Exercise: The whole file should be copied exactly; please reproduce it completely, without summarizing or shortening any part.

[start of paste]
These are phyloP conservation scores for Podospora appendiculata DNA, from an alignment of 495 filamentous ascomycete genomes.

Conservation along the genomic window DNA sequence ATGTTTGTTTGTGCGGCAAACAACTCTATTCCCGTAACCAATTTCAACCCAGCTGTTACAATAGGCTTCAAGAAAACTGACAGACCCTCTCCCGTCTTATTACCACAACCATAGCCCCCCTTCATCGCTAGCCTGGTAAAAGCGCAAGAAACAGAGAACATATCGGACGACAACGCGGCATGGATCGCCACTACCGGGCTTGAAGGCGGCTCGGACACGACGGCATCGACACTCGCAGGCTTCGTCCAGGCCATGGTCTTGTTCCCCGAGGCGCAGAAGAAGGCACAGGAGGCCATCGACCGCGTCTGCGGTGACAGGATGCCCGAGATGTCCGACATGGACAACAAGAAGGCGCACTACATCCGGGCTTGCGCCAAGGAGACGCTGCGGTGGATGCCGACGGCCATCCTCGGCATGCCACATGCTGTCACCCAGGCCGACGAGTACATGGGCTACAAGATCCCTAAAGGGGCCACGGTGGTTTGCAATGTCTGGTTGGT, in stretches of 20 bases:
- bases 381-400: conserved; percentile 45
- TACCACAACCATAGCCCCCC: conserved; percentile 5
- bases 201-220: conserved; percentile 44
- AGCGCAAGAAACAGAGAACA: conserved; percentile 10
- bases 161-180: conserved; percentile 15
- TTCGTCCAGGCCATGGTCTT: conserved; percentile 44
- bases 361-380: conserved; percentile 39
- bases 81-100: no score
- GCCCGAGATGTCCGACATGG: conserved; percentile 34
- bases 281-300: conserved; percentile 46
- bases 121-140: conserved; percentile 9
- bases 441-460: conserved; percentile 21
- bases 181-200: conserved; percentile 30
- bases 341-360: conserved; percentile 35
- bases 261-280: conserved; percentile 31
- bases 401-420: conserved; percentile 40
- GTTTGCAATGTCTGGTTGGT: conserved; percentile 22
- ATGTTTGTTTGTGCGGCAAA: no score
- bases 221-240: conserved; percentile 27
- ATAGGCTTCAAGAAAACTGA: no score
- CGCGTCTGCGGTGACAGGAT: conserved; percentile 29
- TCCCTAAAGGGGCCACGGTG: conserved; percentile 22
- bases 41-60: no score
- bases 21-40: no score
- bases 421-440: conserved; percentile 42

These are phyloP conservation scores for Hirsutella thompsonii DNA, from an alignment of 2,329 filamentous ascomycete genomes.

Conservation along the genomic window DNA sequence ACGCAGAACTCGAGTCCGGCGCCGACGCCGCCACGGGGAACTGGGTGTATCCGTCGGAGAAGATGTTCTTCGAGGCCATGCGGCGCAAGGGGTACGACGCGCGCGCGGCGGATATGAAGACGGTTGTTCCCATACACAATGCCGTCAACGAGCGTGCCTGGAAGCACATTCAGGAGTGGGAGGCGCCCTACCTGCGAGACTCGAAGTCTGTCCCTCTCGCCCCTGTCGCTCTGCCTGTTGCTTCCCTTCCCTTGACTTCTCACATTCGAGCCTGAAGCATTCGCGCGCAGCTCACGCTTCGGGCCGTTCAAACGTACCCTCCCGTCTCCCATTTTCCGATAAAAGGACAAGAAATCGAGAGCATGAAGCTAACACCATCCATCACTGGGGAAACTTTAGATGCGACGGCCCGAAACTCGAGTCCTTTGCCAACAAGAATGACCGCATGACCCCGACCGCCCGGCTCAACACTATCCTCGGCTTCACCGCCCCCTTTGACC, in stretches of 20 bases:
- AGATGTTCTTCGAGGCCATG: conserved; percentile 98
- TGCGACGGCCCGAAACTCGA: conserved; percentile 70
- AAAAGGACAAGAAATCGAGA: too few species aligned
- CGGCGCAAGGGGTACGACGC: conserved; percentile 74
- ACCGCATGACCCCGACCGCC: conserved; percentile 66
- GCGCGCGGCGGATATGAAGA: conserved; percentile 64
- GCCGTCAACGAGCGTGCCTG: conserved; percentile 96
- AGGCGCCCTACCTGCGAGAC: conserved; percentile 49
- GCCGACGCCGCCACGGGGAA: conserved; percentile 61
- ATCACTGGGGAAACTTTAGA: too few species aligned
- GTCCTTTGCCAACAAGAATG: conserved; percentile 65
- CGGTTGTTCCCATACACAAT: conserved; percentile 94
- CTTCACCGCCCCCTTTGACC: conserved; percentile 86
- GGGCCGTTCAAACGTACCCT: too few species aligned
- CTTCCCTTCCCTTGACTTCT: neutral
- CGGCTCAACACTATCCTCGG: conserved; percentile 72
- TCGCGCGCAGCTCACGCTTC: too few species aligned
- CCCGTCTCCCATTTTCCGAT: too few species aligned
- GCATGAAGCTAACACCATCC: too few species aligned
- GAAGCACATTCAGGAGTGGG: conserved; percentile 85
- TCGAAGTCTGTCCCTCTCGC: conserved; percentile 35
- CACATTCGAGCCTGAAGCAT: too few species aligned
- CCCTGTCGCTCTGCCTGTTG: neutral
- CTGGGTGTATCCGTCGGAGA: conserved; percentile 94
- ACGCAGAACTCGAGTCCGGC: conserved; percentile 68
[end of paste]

These are phyloP conservation scores for Podospora appendiculata DNA, from an alignment of 495 filamentous ascomycete genomes.

Conservation along the genomic window DNA sequence ATGTTTGTTTGTGCGGCAAACAACTCTATTCCCGTAACCAATTTCAACCCAGCTGTTACAATAGGCTTCAAGAAAACTGACAGACCCTCTCCCGTCTTATTACCACAACCATAGCCCCCCTTCATCGCTAGCCTGGTAAAAGCGCAAGAAACAGAGAACATATCGGACGACAACGCGGCATGGATCGCCACTACCGGGCTTGAAGGCGGCTCGGACACGACGGCATCGACACTCGCAGGCTTCGTCCAGGCCATGGTCTTGTTCCCCGAGGCGCAGAAGAAGGCACAGGAGGCCATCGACCGCGTCTGCGGTGACAGGATGCCCGAGATGTCCGACATGGACAACAAGAAGGCGCACTACATCCGGGCTTGCGCCAAGGAGACGCTGCGGTGGATGCCGACGGCCATCCTCGGCATGCCACATGCTGTCACCCAGGCCGACGAGTACATGGGCTACAAGATCCCTAAAGGGGCCACGGTGGTTTGCAATGTCTGGTTGGT, in stretches of 20 bases:
- bases 381-400: conserved; percentile 45
- TACCACAACCATAGCCCCCC: conserved; percentile 5
- bases 201-220: conserved; percentile 44
- AGCGCAAGAAACAGAGAACA: conserved; percentile 10
- bases 161-180: conserved; percentile 15
- TTCGTCCAGGCCATGGTCTT: conserved; percentile 44
- bases 361-380: conserved; percentile 39
- bases 81-100: no score
- GCCCGAGATGTCCGACATGG: conserved; percentile 34
- bases 281-300: conserved; percentile 46
- bases 121-140: conserved; percentile 9
- bases 441-460: conserved; percentile 21
- bases 181-200: conserved; percentile 30
- bases 341-360: conserved; percentile 35
- bases 261-280: conserved; percentile 31
- bases 401-420: conserved; percentile 40
- GTTTGCAATGTCTGGTTGGT: conserved; percentile 22
- ATGTTTGTTTGTGCGGCAAA: no score
- bases 221-240: conserved; percentile 27
- ATAGGCTTCAAGAAAACTGA: no score
- CGCGTCTGCGGTGACAGGAT: conserved; percentile 29
- TCCCTAAAGGGGCCACGGTG: conserved; percentile 22
- bases 41-60: no score
- bases 21-40: no score
- bases 421-440: conserved; percentile 42

These are phyloP conservation scores for Hirsutella thompsonii DNA, from an alignment of 2,329 filamentous ascomycete genomes.

Conservation along the genomic window DNA sequence ACGCAGAACTCGAGTCCGGCGCCGACGCCGCCACGGGGAACTGGGTGTATCCGTCGGAGAAGATGTTCTTCGAGGCCATGCGGCGCAAGGGGTACGACGCGCGCGCGGCGGATATGAAGACGGTTGTTCCCATACACAATGCCGTCAACGAGCGTGCCTGGAAGCACATTCAGGAGTGGGAGGCGCCCTACCTGCGAGACTCGAAGTCTGTCCCTCTCGCCCCTGTCGCTCTGCCTGTTGCTTCCCTTCCCTTGACTTCTCACATTCGAGCCTGAAGCATTCGCGCGCAGCTCACGCTTCGGGCCGTTCAAACGTACCCTCCCGTCTCCCATTTTCCGATAAAAGGACAAGAAATCGAGAGCATGAAGCTAACACCATCCATCACTGGGGAAACTTTAGATGCGACGGCCCGAAACTCGAGTCCTTTGCCAACAAGAATGACCGCATGACCCCGACCGCCCGGCTCAACACTATCCTCGGCTTCACCGCCCCCTTTGACC, in stretches of 20 bases:
- AGATGTTCTTCGAGGCCATG: conserved; percentile 98
- TGCGACGGCCCGAAACTCGA: conserved; percentile 70
- AAAAGGACAAGAAATCGAGA: too few species aligned
- CGGCGCAAGGGGTACGACGC: conserved; percentile 74
- ACCGCATGACCCCGACCGCC: conserved; percentile 66
- GCGCGCGGCGGATATGAAGA: conserved; percentile 64
- GCCGTCAACGAGCGTGCCTG: conserved; percentile 96
- AGGCGCCCTACCTGCGAGAC: conserved; percentile 49
- GCCGACGCCGCCACGGGGAA: conserved; percentile 61
- ATCACTGGGGAAACTTTAGA: too few species aligned
- GTCCTTTGCCAACAAGAATG: conserved; percentile 65
- CGGTTGTTCCCATACACAAT: conserved; percentile 94
- CTTCACCGCCCCCTTTGACC: conserved; percentile 86
- GGGCCGTTCAAACGTACCCT: too few species aligned
- CTTCCCTTCCCTTGACTTCT: neutral
- CGGCTCAACACTATCCTCGG: conserved; percentile 72
- TCGCGCGCAGCTCACGCTTC: too few species aligned
- CCCGTCTCCCATTTTCCGAT: too few species aligned
- GCATGAAGCTAACACCATCC: too few species aligned
- GAAGCACATTCAGGAGTGGG: conserved; percentile 85
- TCGAAGTCTGTCCCTCTCGC: conserved; percentile 35
- CACATTCGAGCCTGAAGCAT: too few species aligned
- CCCTGTCGCTCTGCCTGTTG: neutral
- CTGGGTGTATCCGTCGGAGA: conserved; percentile 94
- ACGCAGAACTCGAGTCCGGC: conserved; percentile 68